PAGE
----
Optimal feedback controls for nonlinear systems are characterized by the solutions to a Hamilton Jacobi Bellmann (HJB) equation. In the deterministic case, this is a first order hyperbolic equation.

Its dimension is that of the statespace of the nonlinear system. Thus solving the HJB equation is a formidable task and one is confronted with a curse of dimensionality.

In practice, optimal feedback controls are frequently based on linearisation and subsequent treatment by efficient Riccati solvers. This can be effective, but it is local procedure, and it may fail or lead to erroneous results.

In this talk, I give a brief survey of current solution strategies to partially cope with this challenge. Subsequently I describe three approaches in some detail. The first one is a data driven technique, which approximates the solution to the HJB equation and its gradient from an ensemble of open loop solves.

The second one is based on Newton steps applied to the HJB equation. Combined with tensor calculus which allows to approximately solve HJB equations up to dimension 100. Results are shown for the control of discretized Fokker Planck equations. The third technique circumvents the direct solution of the HJB equation. Rather a neural network is trained by means of a succinctly chosen ansatz. It is proven that it approximates the optimal feedback gains as the dimension of the network is increased.

This work relies on collaborations with B.Azmi, S.Dolgov, D.Kalise, D.Vasquez, and D.Walter.

Aberrations caused by varying speed of sound in tissue, mainly in the body wall composed of skin, fat, and muscles, reduce image quality in medical ultrasound imaging. The phenomenon can be compared to smearing a thin layer of vaseline on a camera lens; no matter how well you try to focus the image it remains a bit blurred. Trying to compensate for this effect is referred to as aberration correction. The phenomenon is very similar to what happens in optics when light encounters atmospheric turbulence and aberration correction in optics and medical ultrasound have a lot in common. In this presentation I will go through the background of aberrations in medical imaging, how image quality is reduced and how this may be compensated for.

**Location**: RICAM, SP2 416-1

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Two main concepts are commonly used in the literature on quasi-Monte Carlo (QMC) methods when finding integration node sets of high-quality QMC rules with good properties. On the one hand, these are lattice point sets and lattice sequences. The other class of commonly used QMC integration nodes is that of (digital) $(t, m, d)$-nets and $(t,d)$-sequences, where a special instance of $(t,m,d)$-nets, namely so-called polynomial lattice point sets, is also of interest.

In this thesis, we study, in particular, efficient algorithms for constructing rank-1 lattice rules and polynomial lattice rules. In both cases, given the number of points $N$ and the dimension $d$, they are entirely determined by the choice of a generating vector. A well-known algorithm to construct such rules has been established, namely the component-by-component (CBC) algorithm, which can build both good lattice rules and good polynomial lattice rules in multivariate function spaces.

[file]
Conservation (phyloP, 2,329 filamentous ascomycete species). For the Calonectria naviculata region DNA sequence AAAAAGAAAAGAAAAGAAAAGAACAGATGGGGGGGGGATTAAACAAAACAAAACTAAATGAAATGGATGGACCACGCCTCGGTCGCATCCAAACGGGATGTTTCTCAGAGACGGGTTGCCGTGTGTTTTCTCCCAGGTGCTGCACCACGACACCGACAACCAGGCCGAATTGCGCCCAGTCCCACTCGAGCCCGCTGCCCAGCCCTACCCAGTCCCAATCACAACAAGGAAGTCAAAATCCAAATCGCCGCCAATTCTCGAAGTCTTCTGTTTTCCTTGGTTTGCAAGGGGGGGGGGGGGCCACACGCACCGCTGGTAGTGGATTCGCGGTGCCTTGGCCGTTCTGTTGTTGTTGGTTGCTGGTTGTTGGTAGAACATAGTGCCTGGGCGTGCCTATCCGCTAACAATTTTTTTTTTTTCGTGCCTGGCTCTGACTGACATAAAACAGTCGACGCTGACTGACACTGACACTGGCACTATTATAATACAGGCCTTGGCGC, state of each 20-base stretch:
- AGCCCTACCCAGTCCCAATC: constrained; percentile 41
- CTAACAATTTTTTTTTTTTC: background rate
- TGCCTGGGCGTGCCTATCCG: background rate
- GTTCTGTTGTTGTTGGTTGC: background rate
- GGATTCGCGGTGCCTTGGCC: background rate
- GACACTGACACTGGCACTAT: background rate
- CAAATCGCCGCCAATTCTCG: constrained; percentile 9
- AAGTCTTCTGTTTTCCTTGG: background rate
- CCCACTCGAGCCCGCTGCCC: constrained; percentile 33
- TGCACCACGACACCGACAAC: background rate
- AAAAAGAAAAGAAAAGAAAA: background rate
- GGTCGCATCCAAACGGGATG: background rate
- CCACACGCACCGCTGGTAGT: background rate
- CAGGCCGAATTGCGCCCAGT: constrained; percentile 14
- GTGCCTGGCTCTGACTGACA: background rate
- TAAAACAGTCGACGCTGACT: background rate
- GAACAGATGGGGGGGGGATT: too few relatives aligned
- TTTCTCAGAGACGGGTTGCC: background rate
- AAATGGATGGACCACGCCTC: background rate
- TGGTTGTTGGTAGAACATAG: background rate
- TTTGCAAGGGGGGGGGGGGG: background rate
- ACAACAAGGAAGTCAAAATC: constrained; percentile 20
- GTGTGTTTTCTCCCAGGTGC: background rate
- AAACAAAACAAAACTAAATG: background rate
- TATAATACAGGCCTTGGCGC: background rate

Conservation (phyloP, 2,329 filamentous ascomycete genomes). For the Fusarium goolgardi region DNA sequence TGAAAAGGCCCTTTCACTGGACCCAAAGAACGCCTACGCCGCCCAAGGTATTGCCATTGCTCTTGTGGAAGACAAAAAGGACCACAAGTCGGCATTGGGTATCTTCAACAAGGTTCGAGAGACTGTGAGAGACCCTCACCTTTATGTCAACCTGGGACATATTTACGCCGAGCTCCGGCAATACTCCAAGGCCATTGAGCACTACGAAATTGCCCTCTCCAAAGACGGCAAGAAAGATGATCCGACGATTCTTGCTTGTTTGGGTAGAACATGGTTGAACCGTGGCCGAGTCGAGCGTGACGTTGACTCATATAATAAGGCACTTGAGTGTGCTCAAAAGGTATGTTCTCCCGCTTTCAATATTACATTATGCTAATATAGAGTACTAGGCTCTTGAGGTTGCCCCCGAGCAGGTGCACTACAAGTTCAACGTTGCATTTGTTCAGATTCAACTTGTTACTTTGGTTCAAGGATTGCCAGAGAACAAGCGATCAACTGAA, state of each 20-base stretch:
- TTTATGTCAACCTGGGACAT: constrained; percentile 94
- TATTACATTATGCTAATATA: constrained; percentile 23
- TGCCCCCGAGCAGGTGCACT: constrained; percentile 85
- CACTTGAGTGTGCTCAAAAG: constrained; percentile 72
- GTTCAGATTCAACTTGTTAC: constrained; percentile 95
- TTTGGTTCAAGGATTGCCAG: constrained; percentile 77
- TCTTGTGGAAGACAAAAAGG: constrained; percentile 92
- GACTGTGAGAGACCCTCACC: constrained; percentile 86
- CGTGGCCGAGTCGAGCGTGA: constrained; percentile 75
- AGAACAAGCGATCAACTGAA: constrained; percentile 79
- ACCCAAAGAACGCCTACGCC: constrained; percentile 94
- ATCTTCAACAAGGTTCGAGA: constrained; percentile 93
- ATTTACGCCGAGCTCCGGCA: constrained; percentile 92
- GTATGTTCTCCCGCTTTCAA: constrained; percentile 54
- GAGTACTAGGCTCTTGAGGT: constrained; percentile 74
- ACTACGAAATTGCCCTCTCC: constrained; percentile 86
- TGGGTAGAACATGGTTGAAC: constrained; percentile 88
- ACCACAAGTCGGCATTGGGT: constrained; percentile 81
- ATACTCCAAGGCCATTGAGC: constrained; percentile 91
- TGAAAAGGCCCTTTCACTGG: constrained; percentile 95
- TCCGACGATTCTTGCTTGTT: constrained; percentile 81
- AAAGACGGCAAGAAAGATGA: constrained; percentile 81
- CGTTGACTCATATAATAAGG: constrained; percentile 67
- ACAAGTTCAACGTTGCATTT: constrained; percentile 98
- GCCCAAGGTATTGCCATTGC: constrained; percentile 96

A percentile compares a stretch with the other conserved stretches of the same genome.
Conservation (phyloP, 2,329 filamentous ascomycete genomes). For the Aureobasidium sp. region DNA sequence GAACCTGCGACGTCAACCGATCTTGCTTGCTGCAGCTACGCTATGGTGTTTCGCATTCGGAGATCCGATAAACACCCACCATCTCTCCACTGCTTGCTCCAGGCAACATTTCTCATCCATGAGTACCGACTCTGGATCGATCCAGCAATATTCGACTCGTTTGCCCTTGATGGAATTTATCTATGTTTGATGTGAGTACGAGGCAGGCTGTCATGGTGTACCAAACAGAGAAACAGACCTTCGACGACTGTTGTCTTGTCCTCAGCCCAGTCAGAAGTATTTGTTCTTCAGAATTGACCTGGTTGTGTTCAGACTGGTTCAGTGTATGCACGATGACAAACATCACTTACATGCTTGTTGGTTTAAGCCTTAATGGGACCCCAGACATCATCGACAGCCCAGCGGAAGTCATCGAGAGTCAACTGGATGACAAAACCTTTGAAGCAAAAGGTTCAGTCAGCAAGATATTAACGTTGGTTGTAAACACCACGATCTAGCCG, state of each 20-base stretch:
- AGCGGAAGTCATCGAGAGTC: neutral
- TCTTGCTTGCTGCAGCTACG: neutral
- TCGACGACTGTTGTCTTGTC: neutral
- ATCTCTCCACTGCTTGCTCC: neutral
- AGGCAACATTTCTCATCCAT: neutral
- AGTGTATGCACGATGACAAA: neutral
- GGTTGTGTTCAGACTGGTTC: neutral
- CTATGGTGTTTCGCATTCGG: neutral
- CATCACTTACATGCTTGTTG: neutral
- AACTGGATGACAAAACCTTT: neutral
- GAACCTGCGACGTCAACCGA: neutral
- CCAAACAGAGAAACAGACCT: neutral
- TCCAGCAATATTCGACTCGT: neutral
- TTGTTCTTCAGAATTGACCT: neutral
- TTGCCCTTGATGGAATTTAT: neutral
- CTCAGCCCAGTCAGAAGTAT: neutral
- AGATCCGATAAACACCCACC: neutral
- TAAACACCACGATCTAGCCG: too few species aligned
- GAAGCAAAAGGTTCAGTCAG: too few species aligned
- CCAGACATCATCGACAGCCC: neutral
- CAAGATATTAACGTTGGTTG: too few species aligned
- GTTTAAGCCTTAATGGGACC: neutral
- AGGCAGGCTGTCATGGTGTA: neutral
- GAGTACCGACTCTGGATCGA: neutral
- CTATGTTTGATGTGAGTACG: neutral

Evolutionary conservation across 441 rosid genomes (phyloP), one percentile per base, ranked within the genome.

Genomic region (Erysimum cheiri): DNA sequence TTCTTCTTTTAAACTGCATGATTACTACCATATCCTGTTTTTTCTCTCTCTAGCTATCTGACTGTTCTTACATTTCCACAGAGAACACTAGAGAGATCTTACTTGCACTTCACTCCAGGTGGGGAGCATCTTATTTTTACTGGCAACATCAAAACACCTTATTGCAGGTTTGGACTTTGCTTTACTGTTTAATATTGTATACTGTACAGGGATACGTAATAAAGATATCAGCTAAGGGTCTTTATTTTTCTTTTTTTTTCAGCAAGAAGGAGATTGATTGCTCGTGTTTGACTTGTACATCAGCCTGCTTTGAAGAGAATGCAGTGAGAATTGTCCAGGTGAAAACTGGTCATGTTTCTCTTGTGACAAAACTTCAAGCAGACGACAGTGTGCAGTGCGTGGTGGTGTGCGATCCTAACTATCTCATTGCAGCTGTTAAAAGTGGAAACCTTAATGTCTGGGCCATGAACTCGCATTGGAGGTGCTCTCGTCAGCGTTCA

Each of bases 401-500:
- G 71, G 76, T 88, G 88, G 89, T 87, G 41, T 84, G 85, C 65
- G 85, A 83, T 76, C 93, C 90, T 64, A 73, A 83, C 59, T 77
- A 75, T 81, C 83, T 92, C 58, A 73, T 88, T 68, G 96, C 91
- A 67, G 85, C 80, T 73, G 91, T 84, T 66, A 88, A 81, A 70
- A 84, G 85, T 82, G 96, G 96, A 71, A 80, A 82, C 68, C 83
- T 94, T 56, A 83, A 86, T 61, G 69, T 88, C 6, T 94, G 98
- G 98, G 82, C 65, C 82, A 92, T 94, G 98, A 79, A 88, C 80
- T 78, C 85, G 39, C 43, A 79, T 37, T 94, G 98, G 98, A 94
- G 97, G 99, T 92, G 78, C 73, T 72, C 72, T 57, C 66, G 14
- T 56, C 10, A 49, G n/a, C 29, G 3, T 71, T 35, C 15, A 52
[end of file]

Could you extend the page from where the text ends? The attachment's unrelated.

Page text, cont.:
Motivated by earlier work of Korobov from 1963 and 1982, we study variants of CBC search algorithms for good lattice rules and polynomial lattice rules. We show that the resulting rules exhibit a convergence rate in weighted function spaces that can be arbitrarily close to the optimal rate. Moreover, contrary to most other algorithms, we often do not need to know the smoothness of our integrands in advance; the generating vector will still recover the convergence rate associated with the smoothness of the particular integrand and, under appropriate conditions on the weights, the error bounds can be stated without dependence on the dimension $d$. The search algorithms presented are a component-by-component digit-by-digit algorithm and a particular version of the component-by-component algorithm. The algorithms can be implemented in a fast manner reducing the construction cost to $\calO(dN \ln N)$ with $N$ the number of points and $d$ the dimension, and we illustrate our findings with extensive numerical results.

We study the application of tailored quasi-Monte Carlo (QMC) methods to a class of optimal control problems subject to partial differential equation (PDE) constraints under uncertainty: the state in our setting is the solution of an elliptic or parabolic PDE with a random thermal diffusion coefficient, steered by a linear control function. To account for the presence of uncertainty in the optimal control problem, the objective function is composed with a risk measure. We focus on two risk measures, both involving high-dimensional integrals with respect to the stochastic variables: the expected value and the (nonlinear) entropic risk measure. The high-dimensional integrals are computed numerically using specially designed QMC methods, and under moderate assumptions on the input random field, the error rate is shown to be essentially linear independently of the stochastic dimension of the problem – and thereby superior to ordinary Monte Carlo methods.

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**Inverse Problems and Mathematical Imaging Group**

In this talk, I will outline several inverse problems and relevant issues that I had occasions to deal with in the past.

First, I will show a complex-analytic approach to a Cauchy problem for the Laplace equation. Such a problem arises in crack and corrosion detection contexts. The proposed treatment allows incorporating additional measurements from interior of the domain.

Then, I will show some results on the inverse obstacle problem for the wave equation from partial space-time data. A peculiarity here is that measurements are available on the part of the boundary and only for a finite time interval, the geometry of a reconstructed obstacle is a priori unknown.